Retirement planning: How NPS scores over EPF and PPF | The Financial Express

Retirement planning: How NPS scores over EPF and PPF

The low-cost feature makes National Pension System a winner.

income tax, employees provident fund
The most exceptional feature of NPS is its low cost.

By Shyamsundar Baliga

A Long retired life, combined with inflation, ‘lifestyle inflation’, and the crumbling joint family system, underscores the necessity of accumulating a retirement corpus large enough to secure the golden years. Rough calculations show that someone with 25 years to go before retirement, would need a retirement corpus of roughly 100 times his current annual household expenses.

Hence the investment product has to be low-cost and capable of generating inflation-beating returns. What are the vehicles available for retirement planning? The government runs schemes such as Employees’ Provident Fund, Public Provident Fund, and National Pension System. Other plans are superannuation funds and life insurance retirement plans.

Also read: Best Small Cap Funds (January 2023): Top 10 Schemes

National Pension System

The most exceptional feature of NPS is its low cost. Low cost means that investment allocation is maximised, which adds to the final corpus. NPS has delivered superior returns compared to alternatives and inflation, with equity schemes generating approximately 12.7% per annum (p.a) since inception and debt schemes between 9% and 9.6% p.a. Compare these with current interest rates of EPF at 8.1%, PPF at 7.1%, and other small savings schemes between 6.8% and 7.6%.

Another exceptional feature is equity allocation (allowed up to 75%), which helps it beat inflation in the long term. Incremental return of 4-5% p.a. over a long period can make a difference of as much as 30%-60% to the final retirement corpus. Equities at the core of the portfolio (50-75% allocation) as the growth driver, with an allocation to debt (25-50%) for stability, can provide a healthy balance.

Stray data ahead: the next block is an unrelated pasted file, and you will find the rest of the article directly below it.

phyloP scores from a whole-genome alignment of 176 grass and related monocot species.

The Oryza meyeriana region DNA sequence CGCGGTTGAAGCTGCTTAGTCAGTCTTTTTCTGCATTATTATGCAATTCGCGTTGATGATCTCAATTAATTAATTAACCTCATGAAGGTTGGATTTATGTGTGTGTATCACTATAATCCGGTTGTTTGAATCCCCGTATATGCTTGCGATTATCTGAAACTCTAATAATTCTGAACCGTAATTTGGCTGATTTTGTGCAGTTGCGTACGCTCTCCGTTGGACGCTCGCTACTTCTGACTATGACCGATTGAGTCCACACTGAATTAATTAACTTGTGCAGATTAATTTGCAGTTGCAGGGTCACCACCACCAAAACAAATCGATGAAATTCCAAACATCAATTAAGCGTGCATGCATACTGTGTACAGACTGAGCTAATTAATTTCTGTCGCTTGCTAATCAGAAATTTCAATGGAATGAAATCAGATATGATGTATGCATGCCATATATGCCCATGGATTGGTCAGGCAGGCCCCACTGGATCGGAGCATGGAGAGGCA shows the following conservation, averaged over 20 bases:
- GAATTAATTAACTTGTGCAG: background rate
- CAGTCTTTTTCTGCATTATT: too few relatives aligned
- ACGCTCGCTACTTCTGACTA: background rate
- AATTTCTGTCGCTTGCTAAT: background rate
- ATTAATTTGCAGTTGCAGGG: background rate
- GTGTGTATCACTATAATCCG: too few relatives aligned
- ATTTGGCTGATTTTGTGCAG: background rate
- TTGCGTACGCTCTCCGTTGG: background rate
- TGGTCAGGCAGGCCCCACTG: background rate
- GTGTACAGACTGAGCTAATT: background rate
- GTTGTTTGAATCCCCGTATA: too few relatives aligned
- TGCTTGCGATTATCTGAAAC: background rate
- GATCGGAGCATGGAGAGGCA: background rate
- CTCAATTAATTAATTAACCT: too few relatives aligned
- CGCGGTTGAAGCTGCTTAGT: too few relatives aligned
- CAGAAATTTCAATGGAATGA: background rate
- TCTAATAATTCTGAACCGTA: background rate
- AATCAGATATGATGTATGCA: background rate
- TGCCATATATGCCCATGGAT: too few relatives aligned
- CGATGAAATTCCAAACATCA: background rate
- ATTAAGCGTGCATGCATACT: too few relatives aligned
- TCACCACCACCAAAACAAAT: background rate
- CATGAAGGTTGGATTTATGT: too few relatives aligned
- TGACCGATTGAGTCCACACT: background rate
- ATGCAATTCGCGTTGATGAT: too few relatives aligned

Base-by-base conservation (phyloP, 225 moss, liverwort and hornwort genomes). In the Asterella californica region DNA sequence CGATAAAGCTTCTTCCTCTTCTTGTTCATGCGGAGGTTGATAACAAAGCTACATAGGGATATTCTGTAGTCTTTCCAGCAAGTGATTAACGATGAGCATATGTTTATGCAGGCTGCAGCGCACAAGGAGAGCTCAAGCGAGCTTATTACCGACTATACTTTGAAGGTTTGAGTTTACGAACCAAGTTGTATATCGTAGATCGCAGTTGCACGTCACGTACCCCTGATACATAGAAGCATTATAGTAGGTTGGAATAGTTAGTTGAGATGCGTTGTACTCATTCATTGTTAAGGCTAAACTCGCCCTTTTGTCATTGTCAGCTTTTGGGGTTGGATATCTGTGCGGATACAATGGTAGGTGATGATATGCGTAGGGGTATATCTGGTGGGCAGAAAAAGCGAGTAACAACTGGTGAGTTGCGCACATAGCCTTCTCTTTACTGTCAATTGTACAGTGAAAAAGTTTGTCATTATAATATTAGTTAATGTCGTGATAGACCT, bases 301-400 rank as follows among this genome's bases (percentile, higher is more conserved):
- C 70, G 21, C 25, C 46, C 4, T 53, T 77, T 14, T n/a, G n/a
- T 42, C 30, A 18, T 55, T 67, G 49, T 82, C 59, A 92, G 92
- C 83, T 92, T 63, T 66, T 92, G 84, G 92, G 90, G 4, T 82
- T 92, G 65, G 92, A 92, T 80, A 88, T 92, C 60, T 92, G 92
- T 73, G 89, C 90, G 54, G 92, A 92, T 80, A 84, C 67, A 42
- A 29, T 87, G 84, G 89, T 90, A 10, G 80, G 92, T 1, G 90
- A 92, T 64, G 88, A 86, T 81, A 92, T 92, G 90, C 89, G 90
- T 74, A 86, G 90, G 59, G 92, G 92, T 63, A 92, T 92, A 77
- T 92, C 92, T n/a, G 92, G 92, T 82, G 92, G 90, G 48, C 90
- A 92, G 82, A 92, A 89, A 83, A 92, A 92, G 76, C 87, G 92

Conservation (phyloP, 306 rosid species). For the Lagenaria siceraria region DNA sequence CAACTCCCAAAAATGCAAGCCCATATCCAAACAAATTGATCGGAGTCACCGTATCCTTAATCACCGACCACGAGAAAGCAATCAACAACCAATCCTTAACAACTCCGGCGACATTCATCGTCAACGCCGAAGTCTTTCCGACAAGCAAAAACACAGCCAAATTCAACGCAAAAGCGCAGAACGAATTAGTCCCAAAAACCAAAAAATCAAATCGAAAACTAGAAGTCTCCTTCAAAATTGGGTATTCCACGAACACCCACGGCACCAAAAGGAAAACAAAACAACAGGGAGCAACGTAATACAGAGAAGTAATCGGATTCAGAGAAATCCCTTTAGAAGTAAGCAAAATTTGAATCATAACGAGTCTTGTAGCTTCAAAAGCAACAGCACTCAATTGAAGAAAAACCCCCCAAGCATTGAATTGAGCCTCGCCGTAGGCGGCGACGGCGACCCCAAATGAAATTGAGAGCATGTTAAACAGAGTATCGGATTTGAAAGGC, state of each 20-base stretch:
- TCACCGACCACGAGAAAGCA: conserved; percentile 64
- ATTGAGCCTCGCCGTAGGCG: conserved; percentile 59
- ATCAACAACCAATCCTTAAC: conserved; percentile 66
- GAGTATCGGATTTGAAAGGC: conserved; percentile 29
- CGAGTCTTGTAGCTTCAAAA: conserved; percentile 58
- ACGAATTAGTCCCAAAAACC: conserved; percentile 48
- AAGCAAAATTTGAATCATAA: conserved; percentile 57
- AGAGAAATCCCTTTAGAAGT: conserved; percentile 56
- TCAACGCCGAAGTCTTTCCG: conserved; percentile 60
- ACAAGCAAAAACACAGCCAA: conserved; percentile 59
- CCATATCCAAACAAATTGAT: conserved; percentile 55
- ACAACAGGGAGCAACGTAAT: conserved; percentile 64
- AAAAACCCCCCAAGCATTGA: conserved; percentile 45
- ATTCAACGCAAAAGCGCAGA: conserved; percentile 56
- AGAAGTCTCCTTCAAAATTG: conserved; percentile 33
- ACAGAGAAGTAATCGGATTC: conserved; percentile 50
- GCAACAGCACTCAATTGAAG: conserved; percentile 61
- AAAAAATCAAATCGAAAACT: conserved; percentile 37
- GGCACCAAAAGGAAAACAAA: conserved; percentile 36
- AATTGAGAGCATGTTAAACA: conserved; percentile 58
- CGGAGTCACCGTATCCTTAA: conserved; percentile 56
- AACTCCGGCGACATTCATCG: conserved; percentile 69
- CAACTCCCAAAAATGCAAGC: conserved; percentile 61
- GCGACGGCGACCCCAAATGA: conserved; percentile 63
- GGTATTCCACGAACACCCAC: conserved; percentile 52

Icing on the cake

NPS enjoys ‘E-E-E’ treatment for taxation – exclusive tax benefits for investment, tax-free accruals, and tax-free withdrawals (subject to conditions).Contrast this with EPF for example, which attracts tax if the contribution exceeds defined limits. There is no cap on contribution. It is also portable across employers, transparent and completely digital for account-opening and servicing.

Also read: FIIs turn net sellers in 2022 for the first time in four years, DIIs buy; Will outflow continue this year?

Some perceived ‘drawbacks’ of NPS are lock-in till retirement and compulsory annuities upon withdrawal. However, these are actually its strengths: lock-in ensures long-term investing for wealth creation, and prevents the corpus from being used up for intermediate goals. Without annuities, it is difficult to plan withdrawals during retirement owing to unpredictability of life.

Annuities transfer the unpredictability to the insurance company, assuring the subscriber of a regular income stream for lifetime. Several improvements have been introduced in NPS recently. A minimum assured returns scheme is expected to be introduced soon. The reality is probably sinking in: there is no substitute for starting early and investing systematically to build a retirement corpus.

For nest egg

* Equities at the core of the portfolio as growth driver, with 25-50% debt allocation for stability, ensures a healthy balance

* Lock-in ensures long-term investing for wealth creation & prevents the corpus from being used up for intermediate goals

The writer is CEO, Kotak Pension Fund

Get live Share Market updates and latest India News and business news on Financial Express. Download Financial Express App for latest business news.

First published on: 06-01-2023 at 01:20 IST